On an even better note, I went through most all the family photos last night. Mom used to have a photo of she and Dad taken while they went to Vegas hanging on the hall wall, and I did not see it. I hope to heck I didn't somehow throw it out when I was getting rid of her multitudes of smaller framed things she'd hang on the wall (mostly pretty little pictures she'd find in magazines or pretty greeting cards she framed). I don't think she would have put a magazine pic over a photo like that, and while I was sure I checked behind every picture before throwing it out, I can't seem to find it. I get hung up on details like that lol.
At any rate, it was wonderful looking at the old photos. More photos of the house when it was new, the furniture, the landscaping, and best of all, more photos of the Big Band my Dad played in. I only had one of him loading up his drums into his car. Now I have pics of the whole band!
My Dad also used to go to the Palladium to listen to the other Big Bands, and there's a photo of he and Mom in a Palladium folder taken by a photographer there. Very cool.
I don't have a scanner, so will have to take digital photos of the photos (ugh), but will try and get some posted later today, if possible.
OK, so it may not be quite as interesting as Vintage Christine's Ronald McDonald photos, but very retro 1950's indeed!
P.S. I started adding your blogs to a bloglist in my wigits along the side of my blog, and will add any and all of you who comment on my blog on a semi-regular basis and have a blog that is retro or art related, and one that you update on some kind of regular basis. =)
P.P.S. I notice that artist I featured several posts ago never responded to my email to her via eBay, and never came here to comment? I wonder why? When I was selling on eBay, I'd have jumped for joy if my art was featured on someone's blog. =)
Saturday, February 20, 2010
Every once in a while, after I've exhausted my usual "Eames, 1950's, Vintage" searches on eBay, I'll start plugging in other words. "Paint by number", "vintage metal", "vintage chalkware" and this auction popped up. $10, 1 bid, ending in a short time.
As it counted down I threw on a bid higher than usual, because I've seen these go for ridiculous prices.
3 seconds, 2, 1; and I won it for $10.50??
What, is this some kind of cheap reproduction that I am not aware of?
I'm skeptical when I get vintage items on eBay cheaper than usual lol.
At any rate, regardless, it will match my pink and white bathroom perfectly!
Friday, February 19, 2010
These vintage tile sample sets come up fairly frequently, and are so cool looking. I saw this one and thought how neat it would be to buy it, and turn it into an artwork. Get a canvas or board the size of the 12 tile samples, glue, frame and hang!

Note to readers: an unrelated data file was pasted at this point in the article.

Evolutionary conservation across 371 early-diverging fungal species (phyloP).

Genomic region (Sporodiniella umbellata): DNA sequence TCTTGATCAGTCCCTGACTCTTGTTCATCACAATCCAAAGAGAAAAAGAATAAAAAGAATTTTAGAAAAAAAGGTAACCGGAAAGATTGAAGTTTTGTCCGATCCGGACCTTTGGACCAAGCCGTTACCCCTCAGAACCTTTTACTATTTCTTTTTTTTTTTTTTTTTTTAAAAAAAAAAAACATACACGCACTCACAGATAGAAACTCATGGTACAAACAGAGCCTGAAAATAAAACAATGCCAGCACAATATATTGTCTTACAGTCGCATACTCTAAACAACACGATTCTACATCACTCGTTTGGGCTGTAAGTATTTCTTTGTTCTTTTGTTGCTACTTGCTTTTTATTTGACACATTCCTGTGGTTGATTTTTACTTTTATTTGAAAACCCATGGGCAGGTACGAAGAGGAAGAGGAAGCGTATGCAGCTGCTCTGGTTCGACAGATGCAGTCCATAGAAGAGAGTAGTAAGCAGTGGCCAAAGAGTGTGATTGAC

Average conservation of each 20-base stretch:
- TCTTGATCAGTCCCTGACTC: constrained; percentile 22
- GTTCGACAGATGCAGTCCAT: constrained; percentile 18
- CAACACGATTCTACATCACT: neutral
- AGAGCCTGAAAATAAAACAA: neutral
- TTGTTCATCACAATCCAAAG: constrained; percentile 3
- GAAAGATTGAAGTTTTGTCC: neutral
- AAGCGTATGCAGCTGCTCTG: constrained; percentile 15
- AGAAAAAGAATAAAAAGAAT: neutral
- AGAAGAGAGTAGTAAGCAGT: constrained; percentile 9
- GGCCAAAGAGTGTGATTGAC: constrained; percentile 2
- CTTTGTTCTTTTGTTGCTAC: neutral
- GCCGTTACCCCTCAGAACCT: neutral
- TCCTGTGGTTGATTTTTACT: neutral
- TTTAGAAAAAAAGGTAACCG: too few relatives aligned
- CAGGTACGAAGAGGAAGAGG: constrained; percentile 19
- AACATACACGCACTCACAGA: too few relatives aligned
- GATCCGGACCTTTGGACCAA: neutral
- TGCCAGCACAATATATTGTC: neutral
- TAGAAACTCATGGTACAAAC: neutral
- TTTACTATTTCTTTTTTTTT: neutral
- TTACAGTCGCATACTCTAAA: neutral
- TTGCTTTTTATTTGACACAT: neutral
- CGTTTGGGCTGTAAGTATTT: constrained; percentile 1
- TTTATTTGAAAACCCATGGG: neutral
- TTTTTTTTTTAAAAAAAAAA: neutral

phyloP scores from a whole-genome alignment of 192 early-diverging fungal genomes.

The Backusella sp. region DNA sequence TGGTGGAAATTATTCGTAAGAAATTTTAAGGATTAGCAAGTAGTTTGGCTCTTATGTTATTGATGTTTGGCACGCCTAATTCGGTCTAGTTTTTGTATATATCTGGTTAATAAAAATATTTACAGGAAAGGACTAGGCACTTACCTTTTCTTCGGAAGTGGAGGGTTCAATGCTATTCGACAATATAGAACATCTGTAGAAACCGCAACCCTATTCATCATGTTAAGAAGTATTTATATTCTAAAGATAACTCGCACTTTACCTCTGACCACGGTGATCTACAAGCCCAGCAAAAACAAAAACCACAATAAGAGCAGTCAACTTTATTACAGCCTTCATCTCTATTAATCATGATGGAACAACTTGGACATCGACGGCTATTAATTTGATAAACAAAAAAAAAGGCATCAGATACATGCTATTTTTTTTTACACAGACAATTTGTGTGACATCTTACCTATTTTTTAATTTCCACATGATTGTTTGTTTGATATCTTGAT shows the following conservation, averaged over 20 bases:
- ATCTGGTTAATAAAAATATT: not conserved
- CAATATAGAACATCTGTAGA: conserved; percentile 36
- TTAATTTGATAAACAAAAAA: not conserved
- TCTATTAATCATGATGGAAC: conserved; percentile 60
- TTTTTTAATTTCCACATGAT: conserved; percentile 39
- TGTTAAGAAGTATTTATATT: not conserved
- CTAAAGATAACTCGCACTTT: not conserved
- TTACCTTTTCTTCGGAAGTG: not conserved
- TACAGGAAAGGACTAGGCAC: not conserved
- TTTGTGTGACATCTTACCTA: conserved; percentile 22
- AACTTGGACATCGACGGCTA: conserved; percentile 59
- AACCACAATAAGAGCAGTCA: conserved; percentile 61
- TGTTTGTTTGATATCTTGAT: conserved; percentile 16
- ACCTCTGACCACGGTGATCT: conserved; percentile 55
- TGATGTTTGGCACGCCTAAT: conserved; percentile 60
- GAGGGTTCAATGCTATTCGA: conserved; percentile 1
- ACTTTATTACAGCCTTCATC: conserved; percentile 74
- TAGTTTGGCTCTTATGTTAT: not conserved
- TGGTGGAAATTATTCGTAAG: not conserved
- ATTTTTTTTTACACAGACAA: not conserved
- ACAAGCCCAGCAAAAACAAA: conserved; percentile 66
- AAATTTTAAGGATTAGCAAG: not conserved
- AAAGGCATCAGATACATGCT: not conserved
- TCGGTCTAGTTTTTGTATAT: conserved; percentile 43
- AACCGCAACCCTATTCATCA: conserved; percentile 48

I remember this kind of flooring. In fact, it seems to me all floors looked like this. My bathroom floors were this design. When you yourself are vintage, you know these things lol.
Want this set? It's only $24.99 Buy It Now HERE.
How do you get one of these wigit thingies? I'd love to have a list of my fellow bloggers blogs, but with a little photo like this one has.
How do you do that? Is it included in our list of wigits already or do you have to get this somewhere else?
That way I can keep up on what you all are doing as soon as you post. =)
Thursday, February 18, 2010
Someone get me a drool bib, and get me this lamp!!
It's on eBay, the auction has 4 days to go, and it's up to $110.
I'd bid like crazy on it, but the auction description does mention a "musty smell", and I have yet to figure out how to get rid of a musty smell in all my years of vintage shopping, so I pass those things over.
But what a lamp!!
Does anyone know how to cure a musty smell? Please let me know. I may get it regardless lol......
Check it out HERE.
Which is very cool, but I also noticed the minute hand is "loose". No, not like a wanton woman, but if you move the clock around, the minute hand moves by itself about a 1/2 inch to an inch on it's own.
Where is my rolling eye smilie?
So before I leave feedback, I'll have to plug that sucker in and watch it. Because I suspect when the minute hand gets to about 10 after the hour, it's going to jump to 15 or 20 after the hour.
It's not attached by a screw but more like a flat nut-dealie, and looks like I'd have to take it all apart to try tightening that loose hand, and even that seems iffy at best.
So, should I neg the hell out of the seller or what?
Tuesday, February 16, 2010
OK, some may consider this a controversial post. Which is a nice way of saying witchy lol. But it seems on topic as she was a mid-century artist.
I know many of you out there are artists too. So I thought I'd ask:
Why the heck is Frida Kahalo so darn popular? I know her image became a very popular one to paint after the movie about her life came out in 2002. I watched the movie too.
And while I enjoyed the movie, it didn't make me want to paint hundreds of portraits of her. Not a single one. In fact, if one was to "follow" what Frieda did, then shouldn't we all be painting portraits of ourselves?
I'm not trying to be critical here! Really! I simply want to understand the huge popularity of her as a subject matter. Because before the movie, you didn't see the volume of artworks featuring her.
In fact, I rather enjoyed the movie "Pollock" better. But I haven't done one splatter painting either.
So if you have an opinion, please share it. If you think I am wrong, please tell me why. I am genuinely curious why this subject matter is still so widely popular, because while I feel she was an interesting person, I personally have not been compelled to paint her portrait.
Thank you for your input.